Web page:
With the big names sleep-walking during round one at Bay Hill Thursday, it was up to Phil Mickelson to provide some first day thrills and Lefty delivered.
Mickelson got off to a great start and made the turn at three under par then on the 10th hole came something that may have never happened on the PGA Tour.
Phil sliced his tee shot and it came to rest, barely in bounds beneath a netted boundary fence. He went over the fence, turned his club over and made some right-handed practice swings. Keep in mind that Mickelson is naturally right-handed but plays golf from the other side.
“I hit it solid, I thought it was gonna be fine,” said Mickelson, who looked toward the 10th green, thinking that was where his ball was headed. It didn’t make it.
The ball got caught up in the netting and as that netting unfurled, the ball came to rest on the wrong side — out of bounds. Mickelson got his fourth to the front of the green but would end up with a double-bogey six. That derailed what could have been a great round. As it turned out, Mickelson fought back with birdies at 13 and 15 then hit a perfect drive at the 18th, leaving himself 166 yards in. He hit a perfect shot that stopped just a few inches short of the hole. “It was a go-pin for me,” Mickelson explained. “The hole plays different for a left-hander, that shot set up perfect for me.”
The tap-in birdie gave Lefty a 68 and left him just three back of leader Rafa Cabrera-Bello of Spain.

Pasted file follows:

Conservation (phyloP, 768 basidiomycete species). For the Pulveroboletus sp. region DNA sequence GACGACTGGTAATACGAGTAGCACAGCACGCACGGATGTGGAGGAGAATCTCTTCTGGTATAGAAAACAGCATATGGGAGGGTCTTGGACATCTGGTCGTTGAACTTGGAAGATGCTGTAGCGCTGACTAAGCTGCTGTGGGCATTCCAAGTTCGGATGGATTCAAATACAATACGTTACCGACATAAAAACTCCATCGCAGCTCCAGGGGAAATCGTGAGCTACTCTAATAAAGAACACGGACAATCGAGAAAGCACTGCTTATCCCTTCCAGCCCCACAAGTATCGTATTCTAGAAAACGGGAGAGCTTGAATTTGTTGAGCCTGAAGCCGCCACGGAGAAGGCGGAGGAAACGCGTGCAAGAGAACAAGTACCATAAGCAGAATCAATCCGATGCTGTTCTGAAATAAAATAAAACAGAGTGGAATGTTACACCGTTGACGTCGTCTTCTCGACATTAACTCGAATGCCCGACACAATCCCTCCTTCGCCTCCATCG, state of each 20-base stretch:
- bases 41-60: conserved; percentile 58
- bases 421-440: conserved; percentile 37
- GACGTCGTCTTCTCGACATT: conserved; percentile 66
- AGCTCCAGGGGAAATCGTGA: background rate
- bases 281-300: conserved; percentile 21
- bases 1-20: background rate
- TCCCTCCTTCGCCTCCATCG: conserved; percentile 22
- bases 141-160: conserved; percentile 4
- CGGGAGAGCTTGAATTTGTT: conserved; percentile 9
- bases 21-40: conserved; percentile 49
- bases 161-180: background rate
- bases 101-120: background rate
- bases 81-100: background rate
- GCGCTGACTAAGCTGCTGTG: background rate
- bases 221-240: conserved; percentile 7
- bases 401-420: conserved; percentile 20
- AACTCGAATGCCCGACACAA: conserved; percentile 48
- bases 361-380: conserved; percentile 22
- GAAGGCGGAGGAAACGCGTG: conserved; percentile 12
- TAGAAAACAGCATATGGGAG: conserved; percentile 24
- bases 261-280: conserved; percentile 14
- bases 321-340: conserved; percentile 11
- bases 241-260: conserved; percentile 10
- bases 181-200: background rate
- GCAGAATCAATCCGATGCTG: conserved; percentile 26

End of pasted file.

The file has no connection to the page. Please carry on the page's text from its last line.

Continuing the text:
“I thought anything in the 60s would be phenomenal,” said Mickelson, who went out in the afternoon wave. “Tomorrow we can get out early and the greens will be perfect.”
Mickelson fared far better than the field’s highly-ranked players. World’s No. 2 Justin Rose looked rusty after his month-long layoff and shot 71. No. 3 Brooks Koepka struggled with a 74. Bryson DeChambeau’s 75 left him in danger of missing the cut. Defending champion, world’s No. 6, Rory McIlroy, had to birdie two of his final three holes to get back to even-par 72. Rickie Fowler had an early morning struggle and ended up with 74 while 10th-ranked Francesco Molinari, using new Callaway equipment, turned in a 69.
One prominent player — former Bay Hill winner Jason Day — didn’t make it past seven holes. Day, ranked 11th, had a routine second into the par five 16th and chunked it in the water. He turned to his playing partners and said — “I think I’m done.” And he was. He left the course with a bothersome back. He revealed that he has a torn disc between his L4 and L5 vertabrae. Day said he hopes to play next week at The Players but things weren’t looking good for him.
It was a perfect day in Orlando and no one threatened Bello, who played in the morning and came up with eight birdies on his card. His 65 tied his low score on the PGA Tour. He’s never won a tour event, has three wins on the European Tour, where he plays full-time.
Editor’s Note: As good as Phil was on Thursday, Friday proved a 180-degree opposite. Lefty looked forward to getting out early but he must have fell off the wrong side of the bed. He went out and shot 40 on the back nine to start his day with a giant thud. Another bogey to start the back-nine and suddenly Lefty was moving totally in the wrong direction — from contention to struggling to make the cut.